The data described in this study have potential to help clinicians both to select optimum 5-FU schedules and to guide scheduling of future TS inhibitors in early clinical study. A critical question to be addressed is whether or not prolonged inhibition of TS is reflected in improved tumor response rates. Clinical studies (16) have not shown significant differences in response rates between raltitrexed and 5-FU/LV regimens, but, as our data show, the duration of TS inhibition achieved with raltitrexed is likely to be similar to that of 5-FU/LV. A meta-analysis of trials in colorectal cancer has suggested that both response rates and survival are improved in patients treated with infusional 5-FU schedules when compared with bolus regimens, which suggests a therapeutic benefit from more prolonged TS inhibition (6). The recommended dose for further evaluation from the Phase I trial of raltitrexed on a 14-day schedule, as described above, is 2.0 mg/m2 every 2 weeks (29). It will be interesting to compare results from patients treated with such a regimen with the standard 3-weekly schedule, because the dose intensities are identical, but TS inhibition should be maintained for at least 2 of every 3 weeks on treatment with the 14-day schedule. Currently ongoing Phase II trials with ZD9331 on the day-1 and -8 schedule will also provide further information on the effects of more prolonged treatment with a specific TS inhibitor.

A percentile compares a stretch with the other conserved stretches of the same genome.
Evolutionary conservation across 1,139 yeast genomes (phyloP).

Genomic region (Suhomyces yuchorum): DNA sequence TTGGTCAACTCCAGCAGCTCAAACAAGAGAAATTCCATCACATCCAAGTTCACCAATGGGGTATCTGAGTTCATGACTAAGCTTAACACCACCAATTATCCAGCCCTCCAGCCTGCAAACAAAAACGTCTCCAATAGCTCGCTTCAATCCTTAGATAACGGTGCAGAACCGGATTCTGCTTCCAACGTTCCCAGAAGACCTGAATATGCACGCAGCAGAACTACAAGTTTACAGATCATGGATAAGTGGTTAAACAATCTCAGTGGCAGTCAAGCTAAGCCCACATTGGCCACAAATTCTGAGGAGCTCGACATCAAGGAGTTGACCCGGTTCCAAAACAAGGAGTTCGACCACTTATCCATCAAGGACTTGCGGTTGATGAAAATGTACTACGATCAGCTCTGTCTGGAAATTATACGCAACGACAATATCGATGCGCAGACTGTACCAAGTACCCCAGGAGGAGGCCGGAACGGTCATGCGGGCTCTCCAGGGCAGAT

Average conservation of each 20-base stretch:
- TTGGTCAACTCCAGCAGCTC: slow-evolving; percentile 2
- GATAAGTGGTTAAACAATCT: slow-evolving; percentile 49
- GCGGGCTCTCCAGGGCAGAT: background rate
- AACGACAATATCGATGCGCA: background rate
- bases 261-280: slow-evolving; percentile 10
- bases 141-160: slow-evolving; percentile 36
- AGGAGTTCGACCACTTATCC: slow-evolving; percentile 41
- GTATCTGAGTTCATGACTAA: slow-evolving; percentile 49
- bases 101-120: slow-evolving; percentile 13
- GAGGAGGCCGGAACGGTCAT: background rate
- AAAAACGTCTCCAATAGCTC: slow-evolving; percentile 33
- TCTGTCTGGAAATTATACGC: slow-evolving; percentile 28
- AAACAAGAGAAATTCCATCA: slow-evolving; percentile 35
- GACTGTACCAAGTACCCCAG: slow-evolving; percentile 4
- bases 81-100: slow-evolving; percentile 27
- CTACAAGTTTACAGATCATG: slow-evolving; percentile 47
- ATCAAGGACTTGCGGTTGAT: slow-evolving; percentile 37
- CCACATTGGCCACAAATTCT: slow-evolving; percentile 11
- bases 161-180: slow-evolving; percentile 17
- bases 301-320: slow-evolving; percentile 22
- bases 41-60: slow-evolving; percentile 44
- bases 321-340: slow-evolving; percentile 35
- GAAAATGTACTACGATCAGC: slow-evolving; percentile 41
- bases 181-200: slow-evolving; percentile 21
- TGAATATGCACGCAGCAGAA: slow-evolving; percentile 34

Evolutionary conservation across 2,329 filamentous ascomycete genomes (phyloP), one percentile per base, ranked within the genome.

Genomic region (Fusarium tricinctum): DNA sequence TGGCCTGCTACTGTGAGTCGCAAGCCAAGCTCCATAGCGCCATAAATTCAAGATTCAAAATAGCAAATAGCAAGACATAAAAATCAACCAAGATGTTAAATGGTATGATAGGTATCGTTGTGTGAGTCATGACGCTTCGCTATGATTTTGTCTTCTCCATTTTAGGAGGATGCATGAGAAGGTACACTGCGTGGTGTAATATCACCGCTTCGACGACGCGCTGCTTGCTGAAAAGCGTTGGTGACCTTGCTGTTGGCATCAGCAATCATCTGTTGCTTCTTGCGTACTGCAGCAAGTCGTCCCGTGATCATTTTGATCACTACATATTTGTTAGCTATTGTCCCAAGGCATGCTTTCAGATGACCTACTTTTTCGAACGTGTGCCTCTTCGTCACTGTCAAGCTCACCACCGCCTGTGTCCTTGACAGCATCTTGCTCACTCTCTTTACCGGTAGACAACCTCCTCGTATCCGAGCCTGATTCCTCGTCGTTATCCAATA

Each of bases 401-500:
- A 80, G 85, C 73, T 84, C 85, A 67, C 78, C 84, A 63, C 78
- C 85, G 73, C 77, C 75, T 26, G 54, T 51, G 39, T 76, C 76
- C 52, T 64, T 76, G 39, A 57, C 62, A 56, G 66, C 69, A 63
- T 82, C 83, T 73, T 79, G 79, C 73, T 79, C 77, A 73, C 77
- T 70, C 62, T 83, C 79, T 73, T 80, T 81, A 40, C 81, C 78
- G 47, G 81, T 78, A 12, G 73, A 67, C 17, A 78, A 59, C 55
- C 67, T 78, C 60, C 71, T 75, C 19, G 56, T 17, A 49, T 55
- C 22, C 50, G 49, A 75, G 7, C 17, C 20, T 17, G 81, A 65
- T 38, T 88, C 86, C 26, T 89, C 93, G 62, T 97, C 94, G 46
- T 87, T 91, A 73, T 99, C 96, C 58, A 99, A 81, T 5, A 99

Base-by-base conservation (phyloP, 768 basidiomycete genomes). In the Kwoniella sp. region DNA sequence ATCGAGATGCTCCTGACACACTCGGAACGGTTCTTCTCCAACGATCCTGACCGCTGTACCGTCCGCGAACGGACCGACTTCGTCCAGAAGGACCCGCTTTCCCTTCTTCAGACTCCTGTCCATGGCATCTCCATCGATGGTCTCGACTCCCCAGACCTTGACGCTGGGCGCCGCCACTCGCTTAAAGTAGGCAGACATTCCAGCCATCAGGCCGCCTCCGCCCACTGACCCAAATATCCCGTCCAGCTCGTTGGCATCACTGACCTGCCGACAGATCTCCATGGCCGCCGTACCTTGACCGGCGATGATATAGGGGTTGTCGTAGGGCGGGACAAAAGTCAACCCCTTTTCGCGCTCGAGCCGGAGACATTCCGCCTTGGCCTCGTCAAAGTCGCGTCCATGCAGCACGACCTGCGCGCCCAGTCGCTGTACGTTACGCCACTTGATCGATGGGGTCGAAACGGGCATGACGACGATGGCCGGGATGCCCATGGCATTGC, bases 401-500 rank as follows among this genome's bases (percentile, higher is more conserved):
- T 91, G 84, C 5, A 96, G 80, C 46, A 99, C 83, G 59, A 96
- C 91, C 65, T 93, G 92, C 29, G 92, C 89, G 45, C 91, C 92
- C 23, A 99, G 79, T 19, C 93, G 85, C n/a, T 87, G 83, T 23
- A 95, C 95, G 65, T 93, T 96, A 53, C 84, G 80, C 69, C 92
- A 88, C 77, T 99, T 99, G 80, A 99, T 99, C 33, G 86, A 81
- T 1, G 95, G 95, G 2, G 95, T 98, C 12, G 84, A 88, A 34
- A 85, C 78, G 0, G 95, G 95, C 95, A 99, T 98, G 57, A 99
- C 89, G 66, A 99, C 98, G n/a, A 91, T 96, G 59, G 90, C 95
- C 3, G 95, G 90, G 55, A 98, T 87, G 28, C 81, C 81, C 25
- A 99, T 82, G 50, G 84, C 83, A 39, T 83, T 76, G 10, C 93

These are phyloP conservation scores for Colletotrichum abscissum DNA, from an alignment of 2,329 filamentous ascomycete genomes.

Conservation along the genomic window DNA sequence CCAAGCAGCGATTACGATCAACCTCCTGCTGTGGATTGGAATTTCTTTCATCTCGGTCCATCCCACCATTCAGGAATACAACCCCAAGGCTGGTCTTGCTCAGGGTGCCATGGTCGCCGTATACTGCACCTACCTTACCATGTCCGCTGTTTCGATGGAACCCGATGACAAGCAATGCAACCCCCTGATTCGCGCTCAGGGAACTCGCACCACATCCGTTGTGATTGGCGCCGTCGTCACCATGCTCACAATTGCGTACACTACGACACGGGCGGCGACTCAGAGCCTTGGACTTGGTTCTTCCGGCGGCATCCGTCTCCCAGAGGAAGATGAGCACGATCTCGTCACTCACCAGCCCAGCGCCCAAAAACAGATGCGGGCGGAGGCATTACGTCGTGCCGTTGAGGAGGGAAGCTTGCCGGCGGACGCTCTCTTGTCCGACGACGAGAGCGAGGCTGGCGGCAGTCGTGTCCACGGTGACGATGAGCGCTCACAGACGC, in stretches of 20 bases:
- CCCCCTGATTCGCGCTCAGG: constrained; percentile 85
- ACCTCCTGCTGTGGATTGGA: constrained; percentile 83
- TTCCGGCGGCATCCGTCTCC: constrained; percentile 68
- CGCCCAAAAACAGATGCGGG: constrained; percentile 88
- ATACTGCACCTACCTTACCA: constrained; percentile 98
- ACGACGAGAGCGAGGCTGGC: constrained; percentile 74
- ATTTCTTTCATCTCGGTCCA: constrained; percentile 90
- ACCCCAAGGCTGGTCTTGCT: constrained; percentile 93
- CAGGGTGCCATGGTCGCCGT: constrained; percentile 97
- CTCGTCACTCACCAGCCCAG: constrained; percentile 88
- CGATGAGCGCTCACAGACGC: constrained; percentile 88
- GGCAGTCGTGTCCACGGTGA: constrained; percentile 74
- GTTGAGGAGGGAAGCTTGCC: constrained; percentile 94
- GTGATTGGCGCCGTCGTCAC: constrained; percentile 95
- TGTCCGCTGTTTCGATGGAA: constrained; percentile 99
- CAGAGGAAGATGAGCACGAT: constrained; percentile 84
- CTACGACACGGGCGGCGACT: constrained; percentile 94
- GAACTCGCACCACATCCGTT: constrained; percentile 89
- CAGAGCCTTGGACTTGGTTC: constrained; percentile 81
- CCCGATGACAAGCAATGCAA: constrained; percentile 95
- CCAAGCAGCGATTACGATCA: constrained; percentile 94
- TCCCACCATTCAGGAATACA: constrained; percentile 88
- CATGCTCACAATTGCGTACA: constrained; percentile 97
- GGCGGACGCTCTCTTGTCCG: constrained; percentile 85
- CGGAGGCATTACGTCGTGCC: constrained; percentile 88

The costs of publication of this article were defrayed in part by the payment of page charges. This article must therefore be hereby marked advertisement in accordance with 18 U.S.C. Section 1734 solely to indicate this fact.
Supported in part by the Cancer Research Campaign and AstraZeneca Pharmaceuticals.
The abbreviations used are: 5-FU, 5-fluorouracil; FdUMP, 5-fluoro-dUMP; TS, thymidylate synthase; LV, calcium leucovorin; dUrd, 2′-deoxyuridine.
G. W. Aherne and A. L. Jackman, unpublished observations.
We gratefully acknowledge the contributions of Eileen Murphy, Catharine Noyce, Helen Farrah, Simon Joel, Joanne Kellaway, and the Royal Marsden IV team to this study.